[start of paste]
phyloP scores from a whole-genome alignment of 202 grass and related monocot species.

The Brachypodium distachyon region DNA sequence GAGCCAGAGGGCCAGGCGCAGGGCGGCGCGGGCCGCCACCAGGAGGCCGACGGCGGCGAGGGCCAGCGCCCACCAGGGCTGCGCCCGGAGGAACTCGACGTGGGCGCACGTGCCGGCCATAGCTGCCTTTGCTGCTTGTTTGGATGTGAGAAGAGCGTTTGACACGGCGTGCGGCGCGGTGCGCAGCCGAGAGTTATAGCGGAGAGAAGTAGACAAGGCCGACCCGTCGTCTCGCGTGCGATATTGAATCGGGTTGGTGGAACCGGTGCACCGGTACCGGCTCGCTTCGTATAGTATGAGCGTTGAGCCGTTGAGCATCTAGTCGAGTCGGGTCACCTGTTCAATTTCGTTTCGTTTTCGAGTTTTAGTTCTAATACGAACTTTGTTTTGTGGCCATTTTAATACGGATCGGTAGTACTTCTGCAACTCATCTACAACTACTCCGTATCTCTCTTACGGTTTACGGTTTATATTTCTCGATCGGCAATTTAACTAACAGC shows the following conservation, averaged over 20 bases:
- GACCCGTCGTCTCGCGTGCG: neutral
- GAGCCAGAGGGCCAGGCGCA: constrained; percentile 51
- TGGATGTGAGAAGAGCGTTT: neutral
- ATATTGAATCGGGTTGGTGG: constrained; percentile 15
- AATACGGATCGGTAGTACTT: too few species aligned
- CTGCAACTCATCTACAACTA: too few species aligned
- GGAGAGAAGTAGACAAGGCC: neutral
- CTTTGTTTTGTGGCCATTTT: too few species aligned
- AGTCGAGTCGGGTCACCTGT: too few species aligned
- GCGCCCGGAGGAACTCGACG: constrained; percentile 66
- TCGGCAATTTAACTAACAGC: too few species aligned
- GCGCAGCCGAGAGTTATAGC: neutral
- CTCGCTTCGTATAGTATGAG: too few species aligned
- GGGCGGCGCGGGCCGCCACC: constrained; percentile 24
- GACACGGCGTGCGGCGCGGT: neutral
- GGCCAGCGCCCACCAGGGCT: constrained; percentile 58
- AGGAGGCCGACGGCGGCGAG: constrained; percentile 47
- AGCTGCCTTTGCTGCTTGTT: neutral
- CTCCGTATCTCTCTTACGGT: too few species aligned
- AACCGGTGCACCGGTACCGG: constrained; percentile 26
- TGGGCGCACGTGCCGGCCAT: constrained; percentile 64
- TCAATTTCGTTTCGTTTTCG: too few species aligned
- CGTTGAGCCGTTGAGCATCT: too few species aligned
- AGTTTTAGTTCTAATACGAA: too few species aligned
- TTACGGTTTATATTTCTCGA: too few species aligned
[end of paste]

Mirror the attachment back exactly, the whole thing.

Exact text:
phyloP scores from a whole-genome alignment of 202 grass and related monocot species.

The Brachypodium distachyon region DNA sequence GAGCCAGAGGGCCAGGCGCAGGGCGGCGCGGGCCGCCACCAGGAGGCCGACGGCGGCGAGGGCCAGCGCCCACCAGGGCTGCGCCCGGAGGAACTCGACGTGGGCGCACGTGCCGGCCATAGCTGCCTTTGCTGCTTGTTTGGATGTGAGAAGAGCGTTTGACACGGCGTGCGGCGCGGTGCGCAGCCGAGAGTTATAGCGGAGAGAAGTAGACAAGGCCGACCCGTCGTCTCGCGTGCGATATTGAATCGGGTTGGTGGAACCGGTGCACCGGTACCGGCTCGCTTCGTATAGTATGAGCGTTGAGCCGTTGAGCATCTAGTCGAGTCGGGTCACCTGTTCAATTTCGTTTCGTTTTCGAGTTTTAGTTCTAATACGAACTTTGTTTTGTGGCCATTTTAATACGGATCGGTAGTACTTCTGCAACTCATCTACAACTACTCCGTATCTCTCTTACGGTTTACGGTTTATATTTCTCGATCGGCAATTTAACTAACAGC shows the following conservation, averaged over 20 bases:
- GACCCGTCGTCTCGCGTGCG: neutral
- GAGCCAGAGGGCCAGGCGCA: constrained; percentile 51
- TGGATGTGAGAAGAGCGTTT: neutral
- ATATTGAATCGGGTTGGTGG: constrained; percentile 15
- AATACGGATCGGTAGTACTT: too few species aligned
- CTGCAACTCATCTACAACTA: too few species aligned
- GGAGAGAAGTAGACAAGGCC: neutral
- CTTTGTTTTGTGGCCATTTT: too few species aligned
- AGTCGAGTCGGGTCACCTGT: too few species aligned
- GCGCCCGGAGGAACTCGACG: constrained; percentile 66
- TCGGCAATTTAACTAACAGC: too few species aligned
- GCGCAGCCGAGAGTTATAGC: neutral
- CTCGCTTCGTATAGTATGAG: too few species aligned
- GGGCGGCGCGGGCCGCCACC: constrained; percentile 24
- GACACGGCGTGCGGCGCGGT: neutral
- GGCCAGCGCCCACCAGGGCT: constrained; percentile 58
- AGGAGGCCGACGGCGGCGAG: constrained; percentile 47
- AGCTGCCTTTGCTGCTTGTT: neutral
- CTCCGTATCTCTCTTACGGT: too few species aligned
- AACCGGTGCACCGGTACCGG: constrained; percentile 26
- TGGGCGCACGTGCCGGCCAT: constrained; percentile 64
- TCAATTTCGTTTCGTTTTCG: too few species aligned
- CGTTGAGCCGTTGAGCATCT: too few species aligned
- AGTTTTAGTTCTAATACGAA: too few species aligned
- TTACGGTTTATATTTCTCGA: too few species aligned